While these can all help you achieve better personalization, they’re not requirements for every brand to get started personalizing content. Personalization can refer to an act as simple as narrowing targeting with the help of a customer survey or creating location-specific offers.

Personalization can start broad and get narrower. It can start basic and get more complex. Every personalized advertisement, for example, should direct visitors to a personalized post-click landing page.

This technique requires no course or organizational restructuring. It merely requires a designer to reflect the ad’s messaging on the post-click landing page.

So don’t be intimidated. The brands achieving hyper-personalization didn’t start that way. They started with the basics: parameters like age, location, gender, and more. These might be valuable to your business, too.

Myth #5: The type of personalization that works for one business will work for another

While we’re on the subject of basic parameters for personalization like demographics, we should cover the persistent myth that these parameters are where all personalization should start.

They’re not. While gender may be valuable for another business to use in targeting, it may not be among the most valuable for yours. If there is little difference in the way men and women consume your marketing, for example, creating separate campaigns may not be worth it.

According to HubSpot’s Alex Birkett, personalization should be considered an extension of your optimization process. Deciding which rules to implement for personalization should be like deciding which experiments to run. In a blog post for Instapage, he elaborates:

Think of each action you take as a cost, even if it’s only an opportunity cost, and with each action, you have an expected value of ROI. Action for action’s sake drives up the cost of your program with no real eye on return, which is a real strategic dilemma.

Framing personalization as a tradeoff between costs and rewards forces you to consider both the feasibility of an experience (can it be delivered effectively?) and the potential impact (if it is indeed successful, what is the upside?). When you arrive at those answers, it also forces you to ask, “Is this the best use of our resources or is there a more valuable experiment to run?”

This is likely the way you frame all marketing activities, even outside of optimization. Are they worth your time? Your budget?

What works for one business may not work for another. And when it comes to personalization, you should only do what works. If a personalized experience can be delivered effectively, and it can boost key performance metrics, it’s worth implementing.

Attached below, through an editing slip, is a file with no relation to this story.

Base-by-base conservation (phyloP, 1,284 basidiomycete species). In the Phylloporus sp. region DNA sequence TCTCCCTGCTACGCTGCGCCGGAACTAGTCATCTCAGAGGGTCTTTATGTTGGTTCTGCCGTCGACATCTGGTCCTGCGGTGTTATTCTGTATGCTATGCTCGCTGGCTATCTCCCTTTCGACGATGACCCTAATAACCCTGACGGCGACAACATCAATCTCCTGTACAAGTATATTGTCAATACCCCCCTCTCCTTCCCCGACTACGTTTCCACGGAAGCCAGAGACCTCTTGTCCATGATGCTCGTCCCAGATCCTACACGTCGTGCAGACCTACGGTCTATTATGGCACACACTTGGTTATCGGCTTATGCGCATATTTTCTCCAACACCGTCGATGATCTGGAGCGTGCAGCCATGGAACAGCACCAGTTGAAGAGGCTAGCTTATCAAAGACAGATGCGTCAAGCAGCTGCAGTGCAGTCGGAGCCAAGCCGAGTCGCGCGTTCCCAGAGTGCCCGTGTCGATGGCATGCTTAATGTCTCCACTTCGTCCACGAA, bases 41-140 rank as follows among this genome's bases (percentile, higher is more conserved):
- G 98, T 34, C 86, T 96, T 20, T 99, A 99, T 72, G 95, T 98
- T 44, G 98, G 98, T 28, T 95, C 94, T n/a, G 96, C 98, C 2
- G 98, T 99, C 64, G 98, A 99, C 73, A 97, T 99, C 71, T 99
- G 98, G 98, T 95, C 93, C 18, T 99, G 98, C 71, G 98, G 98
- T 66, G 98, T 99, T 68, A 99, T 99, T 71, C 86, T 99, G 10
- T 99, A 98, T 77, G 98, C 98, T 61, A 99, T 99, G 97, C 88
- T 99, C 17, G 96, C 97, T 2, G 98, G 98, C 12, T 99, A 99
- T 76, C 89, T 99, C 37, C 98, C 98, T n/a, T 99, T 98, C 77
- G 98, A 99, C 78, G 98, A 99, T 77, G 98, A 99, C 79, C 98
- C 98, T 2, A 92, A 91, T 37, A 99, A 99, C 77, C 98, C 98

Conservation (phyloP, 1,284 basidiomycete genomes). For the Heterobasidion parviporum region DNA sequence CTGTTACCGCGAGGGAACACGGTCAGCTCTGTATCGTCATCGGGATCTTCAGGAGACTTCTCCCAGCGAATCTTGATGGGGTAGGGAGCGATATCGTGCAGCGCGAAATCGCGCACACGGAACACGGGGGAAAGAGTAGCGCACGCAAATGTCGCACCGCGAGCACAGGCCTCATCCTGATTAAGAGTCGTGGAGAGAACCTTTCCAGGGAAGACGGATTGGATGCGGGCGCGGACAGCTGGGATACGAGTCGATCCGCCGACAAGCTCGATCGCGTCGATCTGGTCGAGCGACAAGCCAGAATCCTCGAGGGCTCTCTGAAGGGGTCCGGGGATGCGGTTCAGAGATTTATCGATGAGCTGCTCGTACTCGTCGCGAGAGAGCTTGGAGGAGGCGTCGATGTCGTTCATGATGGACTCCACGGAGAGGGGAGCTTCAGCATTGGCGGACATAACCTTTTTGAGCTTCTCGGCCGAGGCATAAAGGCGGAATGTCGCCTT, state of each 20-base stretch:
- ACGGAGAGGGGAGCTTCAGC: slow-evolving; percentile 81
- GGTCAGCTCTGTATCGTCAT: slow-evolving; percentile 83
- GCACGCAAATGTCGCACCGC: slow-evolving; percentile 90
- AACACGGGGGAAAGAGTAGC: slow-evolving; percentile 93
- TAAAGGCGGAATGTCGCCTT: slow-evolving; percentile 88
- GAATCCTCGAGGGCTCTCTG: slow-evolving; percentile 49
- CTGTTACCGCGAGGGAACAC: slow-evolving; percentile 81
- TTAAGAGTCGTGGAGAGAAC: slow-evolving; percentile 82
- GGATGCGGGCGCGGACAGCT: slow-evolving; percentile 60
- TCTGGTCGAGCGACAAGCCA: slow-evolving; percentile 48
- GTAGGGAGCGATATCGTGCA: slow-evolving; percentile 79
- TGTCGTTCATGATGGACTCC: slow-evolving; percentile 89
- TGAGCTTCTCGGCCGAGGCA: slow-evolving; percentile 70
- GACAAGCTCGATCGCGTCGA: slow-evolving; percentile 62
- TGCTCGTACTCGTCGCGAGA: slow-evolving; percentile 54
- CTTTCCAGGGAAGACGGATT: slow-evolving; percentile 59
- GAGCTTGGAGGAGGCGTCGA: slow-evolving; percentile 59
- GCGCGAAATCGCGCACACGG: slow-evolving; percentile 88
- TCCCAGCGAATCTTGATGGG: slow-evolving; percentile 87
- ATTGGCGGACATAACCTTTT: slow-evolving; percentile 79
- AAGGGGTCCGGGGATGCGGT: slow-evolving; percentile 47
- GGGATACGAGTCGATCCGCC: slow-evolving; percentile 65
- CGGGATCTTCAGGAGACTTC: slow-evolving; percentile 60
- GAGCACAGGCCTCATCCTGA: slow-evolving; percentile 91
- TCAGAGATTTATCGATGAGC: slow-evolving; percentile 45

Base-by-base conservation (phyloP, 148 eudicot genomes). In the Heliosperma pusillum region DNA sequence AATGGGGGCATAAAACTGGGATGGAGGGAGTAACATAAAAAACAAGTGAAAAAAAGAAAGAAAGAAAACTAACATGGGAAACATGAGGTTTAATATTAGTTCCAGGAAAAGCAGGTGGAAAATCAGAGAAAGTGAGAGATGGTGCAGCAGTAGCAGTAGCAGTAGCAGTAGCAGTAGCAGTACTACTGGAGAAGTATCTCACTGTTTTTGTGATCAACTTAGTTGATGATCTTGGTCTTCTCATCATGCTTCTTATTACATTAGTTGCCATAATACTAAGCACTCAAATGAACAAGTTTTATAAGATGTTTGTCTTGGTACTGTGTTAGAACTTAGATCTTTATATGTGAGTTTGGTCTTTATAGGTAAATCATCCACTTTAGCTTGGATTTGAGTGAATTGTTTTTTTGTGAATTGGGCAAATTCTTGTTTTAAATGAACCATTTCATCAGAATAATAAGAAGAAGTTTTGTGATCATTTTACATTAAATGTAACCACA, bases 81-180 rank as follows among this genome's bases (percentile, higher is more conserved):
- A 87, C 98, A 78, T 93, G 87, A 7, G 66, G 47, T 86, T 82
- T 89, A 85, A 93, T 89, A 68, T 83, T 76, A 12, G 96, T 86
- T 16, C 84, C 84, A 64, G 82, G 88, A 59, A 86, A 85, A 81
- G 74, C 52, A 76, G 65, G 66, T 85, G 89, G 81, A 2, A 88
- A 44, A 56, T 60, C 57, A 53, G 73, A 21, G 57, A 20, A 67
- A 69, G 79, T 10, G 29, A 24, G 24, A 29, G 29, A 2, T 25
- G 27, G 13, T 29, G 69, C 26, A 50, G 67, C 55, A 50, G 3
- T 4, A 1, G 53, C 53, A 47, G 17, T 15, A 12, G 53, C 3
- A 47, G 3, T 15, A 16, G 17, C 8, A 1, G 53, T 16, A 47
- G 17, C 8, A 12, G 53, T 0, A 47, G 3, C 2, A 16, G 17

Myth #6: Personalization is just for ads

When marketers think of personalization, a lot of them think of the actual segmentation of advertisements. The myth follows that if you’re personalizing, you’re targeting or retargeting advertisements.

According to eMarketer, that’s not the case:

personalization myths online marketing data

Personalization extends far beyond the advertisement — to content, social, search, email, and more. The data makes it clear.

It’s no surprise this myth persists, though, because there are still marketers who greatly prioritize pre-click personalization over the post-click personalization. They narrowly define their ad targeting: down to demographics, psychographics, firmographics, behavioral information, and more. However, they send that highly targeted ad traffic to a generic landing page.

This is a failure of the advertiser. When the pre-click offers personalization, and the post-click does not offer that same personalization, the visitor is left with a disjointed, impersonal experience. And this is just one of many examples.

More and more, advertisers are learning that they can’t simply personalize on one platform, or medium, or stage of the ad campaign. If you personalize one, you must personalize all. A personalized ad is only the beginning.

Myth #7: You need technical expertise to be successful with personalization

As you can see from the graph above, one of the most difficult areas of personalization is “data-driven” personalization. While you might assume this would be among the easiest — since data is more accessible to digital advertisers than ever before — it’s actually one of the hardest for exactly this reason. Many find there’s too much to sort through. How do you translate raw data to meaningful rules for personalization? This is something many brands struggle with.

However, personalization does not have to be segmentation. As in, you don’t always have to dig through data to determine rules to personalize based on. In a blog post on personalization, Guy Yalif explains: